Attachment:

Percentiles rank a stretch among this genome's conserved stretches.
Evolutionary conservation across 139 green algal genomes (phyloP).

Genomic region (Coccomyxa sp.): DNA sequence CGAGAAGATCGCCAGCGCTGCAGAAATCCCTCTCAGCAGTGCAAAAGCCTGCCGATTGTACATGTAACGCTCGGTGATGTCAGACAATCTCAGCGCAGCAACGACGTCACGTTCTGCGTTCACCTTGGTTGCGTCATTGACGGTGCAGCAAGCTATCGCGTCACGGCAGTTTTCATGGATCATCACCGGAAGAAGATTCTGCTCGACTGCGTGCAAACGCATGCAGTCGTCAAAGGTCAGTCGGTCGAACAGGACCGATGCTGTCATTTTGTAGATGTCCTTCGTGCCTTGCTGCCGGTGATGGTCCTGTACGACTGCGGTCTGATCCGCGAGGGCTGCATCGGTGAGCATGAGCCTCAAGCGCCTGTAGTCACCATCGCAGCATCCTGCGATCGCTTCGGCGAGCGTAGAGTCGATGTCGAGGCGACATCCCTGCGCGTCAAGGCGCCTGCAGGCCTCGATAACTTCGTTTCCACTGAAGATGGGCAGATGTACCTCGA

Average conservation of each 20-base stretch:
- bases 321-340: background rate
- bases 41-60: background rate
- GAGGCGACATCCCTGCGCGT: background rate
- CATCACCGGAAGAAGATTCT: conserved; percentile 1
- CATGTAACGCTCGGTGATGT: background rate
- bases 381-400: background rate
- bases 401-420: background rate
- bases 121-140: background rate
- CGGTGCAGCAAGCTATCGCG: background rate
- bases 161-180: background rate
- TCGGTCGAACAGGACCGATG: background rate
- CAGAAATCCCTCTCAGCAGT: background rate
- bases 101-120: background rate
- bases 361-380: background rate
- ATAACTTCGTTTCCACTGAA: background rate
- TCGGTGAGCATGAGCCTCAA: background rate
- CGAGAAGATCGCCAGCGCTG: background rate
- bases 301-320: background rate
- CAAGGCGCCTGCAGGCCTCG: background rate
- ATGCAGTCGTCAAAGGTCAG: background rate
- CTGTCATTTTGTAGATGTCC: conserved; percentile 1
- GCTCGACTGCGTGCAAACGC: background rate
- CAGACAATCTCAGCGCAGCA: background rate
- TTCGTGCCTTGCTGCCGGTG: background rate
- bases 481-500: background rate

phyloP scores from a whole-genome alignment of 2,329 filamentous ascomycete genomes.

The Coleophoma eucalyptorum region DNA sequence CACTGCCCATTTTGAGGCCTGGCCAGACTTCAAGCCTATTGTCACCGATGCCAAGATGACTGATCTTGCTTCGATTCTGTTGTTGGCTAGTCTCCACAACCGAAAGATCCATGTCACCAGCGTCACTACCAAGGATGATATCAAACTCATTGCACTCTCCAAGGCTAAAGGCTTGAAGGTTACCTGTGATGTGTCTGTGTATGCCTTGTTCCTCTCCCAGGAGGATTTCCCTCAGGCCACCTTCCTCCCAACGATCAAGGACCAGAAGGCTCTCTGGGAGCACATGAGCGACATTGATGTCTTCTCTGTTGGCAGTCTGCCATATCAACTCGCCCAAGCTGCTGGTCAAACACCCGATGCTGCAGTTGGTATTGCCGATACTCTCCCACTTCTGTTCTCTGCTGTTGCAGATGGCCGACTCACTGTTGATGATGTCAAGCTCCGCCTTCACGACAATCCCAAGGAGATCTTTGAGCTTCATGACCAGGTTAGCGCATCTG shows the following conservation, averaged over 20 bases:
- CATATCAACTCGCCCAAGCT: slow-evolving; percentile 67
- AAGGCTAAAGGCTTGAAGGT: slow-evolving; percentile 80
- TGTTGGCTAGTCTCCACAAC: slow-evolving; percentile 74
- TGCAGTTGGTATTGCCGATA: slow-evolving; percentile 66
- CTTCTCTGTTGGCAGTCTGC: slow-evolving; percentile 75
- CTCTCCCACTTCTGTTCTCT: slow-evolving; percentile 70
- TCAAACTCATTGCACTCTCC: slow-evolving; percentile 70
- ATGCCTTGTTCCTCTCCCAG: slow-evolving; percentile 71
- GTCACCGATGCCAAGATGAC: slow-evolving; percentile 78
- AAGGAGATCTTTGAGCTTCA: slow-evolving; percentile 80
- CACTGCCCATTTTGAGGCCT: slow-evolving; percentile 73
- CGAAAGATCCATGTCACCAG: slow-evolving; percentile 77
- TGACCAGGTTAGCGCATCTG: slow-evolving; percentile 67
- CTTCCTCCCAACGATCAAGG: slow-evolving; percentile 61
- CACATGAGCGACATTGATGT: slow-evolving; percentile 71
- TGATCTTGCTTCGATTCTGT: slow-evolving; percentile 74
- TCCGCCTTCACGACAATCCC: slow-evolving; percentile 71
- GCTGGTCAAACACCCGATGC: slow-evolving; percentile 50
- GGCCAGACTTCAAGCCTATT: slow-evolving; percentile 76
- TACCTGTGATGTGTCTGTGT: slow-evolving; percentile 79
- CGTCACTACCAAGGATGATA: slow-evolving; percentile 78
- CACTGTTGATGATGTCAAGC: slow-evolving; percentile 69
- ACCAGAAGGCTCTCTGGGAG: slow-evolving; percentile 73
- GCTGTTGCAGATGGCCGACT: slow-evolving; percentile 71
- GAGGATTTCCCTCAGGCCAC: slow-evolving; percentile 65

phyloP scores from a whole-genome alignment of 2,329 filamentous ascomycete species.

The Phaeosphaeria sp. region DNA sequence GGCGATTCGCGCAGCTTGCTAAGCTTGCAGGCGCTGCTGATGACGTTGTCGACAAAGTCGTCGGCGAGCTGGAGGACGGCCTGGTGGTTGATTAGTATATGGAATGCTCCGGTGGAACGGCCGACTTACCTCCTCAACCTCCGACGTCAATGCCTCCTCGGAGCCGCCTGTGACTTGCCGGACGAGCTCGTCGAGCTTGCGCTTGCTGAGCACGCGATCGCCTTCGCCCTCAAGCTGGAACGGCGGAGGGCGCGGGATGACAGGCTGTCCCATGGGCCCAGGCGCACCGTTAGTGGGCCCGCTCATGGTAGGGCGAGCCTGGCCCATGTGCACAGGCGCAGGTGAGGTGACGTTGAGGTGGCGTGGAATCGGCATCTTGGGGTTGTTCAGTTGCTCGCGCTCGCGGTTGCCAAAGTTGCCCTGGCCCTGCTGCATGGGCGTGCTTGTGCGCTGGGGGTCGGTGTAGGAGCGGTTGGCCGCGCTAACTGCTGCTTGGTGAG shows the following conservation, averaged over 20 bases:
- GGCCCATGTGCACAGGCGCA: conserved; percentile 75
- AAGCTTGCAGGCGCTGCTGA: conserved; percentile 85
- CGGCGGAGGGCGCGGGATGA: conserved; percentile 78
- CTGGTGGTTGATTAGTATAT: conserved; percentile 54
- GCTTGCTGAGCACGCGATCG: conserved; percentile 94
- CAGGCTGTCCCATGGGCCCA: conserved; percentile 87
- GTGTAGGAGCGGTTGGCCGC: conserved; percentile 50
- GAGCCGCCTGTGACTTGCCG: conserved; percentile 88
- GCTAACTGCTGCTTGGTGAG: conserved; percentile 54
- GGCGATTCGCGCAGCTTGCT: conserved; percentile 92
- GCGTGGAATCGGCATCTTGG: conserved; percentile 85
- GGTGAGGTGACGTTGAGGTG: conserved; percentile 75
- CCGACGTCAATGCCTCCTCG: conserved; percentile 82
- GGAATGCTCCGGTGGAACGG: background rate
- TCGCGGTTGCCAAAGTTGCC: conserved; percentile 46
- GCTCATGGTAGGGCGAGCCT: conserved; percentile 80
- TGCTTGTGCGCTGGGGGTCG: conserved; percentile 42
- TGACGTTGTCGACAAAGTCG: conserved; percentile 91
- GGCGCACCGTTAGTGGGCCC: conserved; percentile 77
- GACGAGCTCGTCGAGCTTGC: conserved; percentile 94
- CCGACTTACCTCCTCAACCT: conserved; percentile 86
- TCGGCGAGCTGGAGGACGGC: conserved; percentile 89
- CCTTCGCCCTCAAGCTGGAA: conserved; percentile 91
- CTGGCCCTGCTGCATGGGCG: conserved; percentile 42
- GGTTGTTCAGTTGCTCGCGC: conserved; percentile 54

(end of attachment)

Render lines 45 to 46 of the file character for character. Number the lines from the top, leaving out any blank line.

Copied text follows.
- CTTCCTCCCAACGATCAAGG: slow-evolving; percentile 61
- CACATGAGCGACATTGATGT: slow-evolving; percentile 71